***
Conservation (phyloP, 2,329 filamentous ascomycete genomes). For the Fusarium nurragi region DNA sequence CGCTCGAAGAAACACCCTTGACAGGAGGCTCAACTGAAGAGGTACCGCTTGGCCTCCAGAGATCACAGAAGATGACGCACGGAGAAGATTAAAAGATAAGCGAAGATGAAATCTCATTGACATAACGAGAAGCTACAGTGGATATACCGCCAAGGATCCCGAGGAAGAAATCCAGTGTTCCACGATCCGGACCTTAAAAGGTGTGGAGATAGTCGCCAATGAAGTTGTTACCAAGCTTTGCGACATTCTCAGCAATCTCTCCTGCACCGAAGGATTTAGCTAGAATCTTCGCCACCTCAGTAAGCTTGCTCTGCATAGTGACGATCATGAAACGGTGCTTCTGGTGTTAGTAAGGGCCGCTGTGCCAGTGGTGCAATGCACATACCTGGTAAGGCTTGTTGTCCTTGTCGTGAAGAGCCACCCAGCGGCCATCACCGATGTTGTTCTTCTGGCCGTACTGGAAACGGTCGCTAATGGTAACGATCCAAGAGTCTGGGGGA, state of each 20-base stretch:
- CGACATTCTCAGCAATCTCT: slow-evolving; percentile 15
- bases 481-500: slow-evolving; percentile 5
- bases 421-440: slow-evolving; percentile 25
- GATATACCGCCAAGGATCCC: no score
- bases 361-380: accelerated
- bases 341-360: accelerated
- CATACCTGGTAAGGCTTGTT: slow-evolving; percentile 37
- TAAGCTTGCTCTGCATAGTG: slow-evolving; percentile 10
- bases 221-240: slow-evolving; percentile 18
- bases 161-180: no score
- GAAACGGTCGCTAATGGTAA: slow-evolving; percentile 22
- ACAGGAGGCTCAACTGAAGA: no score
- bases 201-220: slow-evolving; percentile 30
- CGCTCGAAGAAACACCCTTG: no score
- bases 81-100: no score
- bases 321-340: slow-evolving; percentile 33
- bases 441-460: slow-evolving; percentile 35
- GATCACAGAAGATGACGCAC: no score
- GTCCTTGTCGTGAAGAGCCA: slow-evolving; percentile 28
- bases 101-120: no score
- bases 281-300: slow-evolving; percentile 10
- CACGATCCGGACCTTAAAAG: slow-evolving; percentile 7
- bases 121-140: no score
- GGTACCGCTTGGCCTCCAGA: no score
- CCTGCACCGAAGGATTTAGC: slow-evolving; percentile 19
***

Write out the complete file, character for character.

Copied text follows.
Conservation (phyloP, 2,329 filamentous ascomycete genomes). For the Fusarium nurragi region DNA sequence CGCTCGAAGAAACACCCTTGACAGGAGGCTCAACTGAAGAGGTACCGCTTGGCCTCCAGAGATCACAGAAGATGACGCACGGAGAAGATTAAAAGATAAGCGAAGATGAAATCTCATTGACATAACGAGAAGCTACAGTGGATATACCGCCAAGGATCCCGAGGAAGAAATCCAGTGTTCCACGATCCGGACCTTAAAAGGTGTGGAGATAGTCGCCAATGAAGTTGTTACCAAGCTTTGCGACATTCTCAGCAATCTCTCCTGCACCGAAGGATTTAGCTAGAATCTTCGCCACCTCAGTAAGCTTGCTCTGCATAGTGACGATCATGAAACGGTGCTTCTGGTGTTAGTAAGGGCCGCTGTGCCAGTGGTGCAATGCACATACCTGGTAAGGCTTGTTGTCCTTGTCGTGAAGAGCCACCCAGCGGCCATCACCGATGTTGTTCTTCTGGCCGTACTGGAAACGGTCGCTAATGGTAACGATCCAAGAGTCTGGGGGA, state of each 20-base stretch:
- CGACATTCTCAGCAATCTCT: slow-evolving; percentile 15
- bases 481-500: slow-evolving; percentile 5
- bases 421-440: slow-evolving; percentile 25
- GATATACCGCCAAGGATCCC: no score
- bases 361-380: accelerated
- bases 341-360: accelerated
- CATACCTGGTAAGGCTTGTT: slow-evolving; percentile 37
- TAAGCTTGCTCTGCATAGTG: slow-evolving; percentile 10
- bases 221-240: slow-evolving; percentile 18
- bases 161-180: no score
- GAAACGGTCGCTAATGGTAA: slow-evolving; percentile 22
- ACAGGAGGCTCAACTGAAGA: no score
- bases 201-220: slow-evolving; percentile 30
- CGCTCGAAGAAACACCCTTG: no score
- bases 81-100: no score
- bases 321-340: slow-evolving; percentile 33
- bases 441-460: slow-evolving; percentile 35
- GATCACAGAAGATGACGCAC: no score
- GTCCTTGTCGTGAAGAGCCA: slow-evolving; percentile 28
- bases 101-120: no score
- bases 281-300: slow-evolving; percentile 10
- CACGATCCGGACCTTAAAAG: slow-evolving; percentile 7
- bases 121-140: no score
- GGTACCGCTTGGCCTCCAGA: no score
- CCTGCACCGAAGGATTTAGC: slow-evolving; percentile 19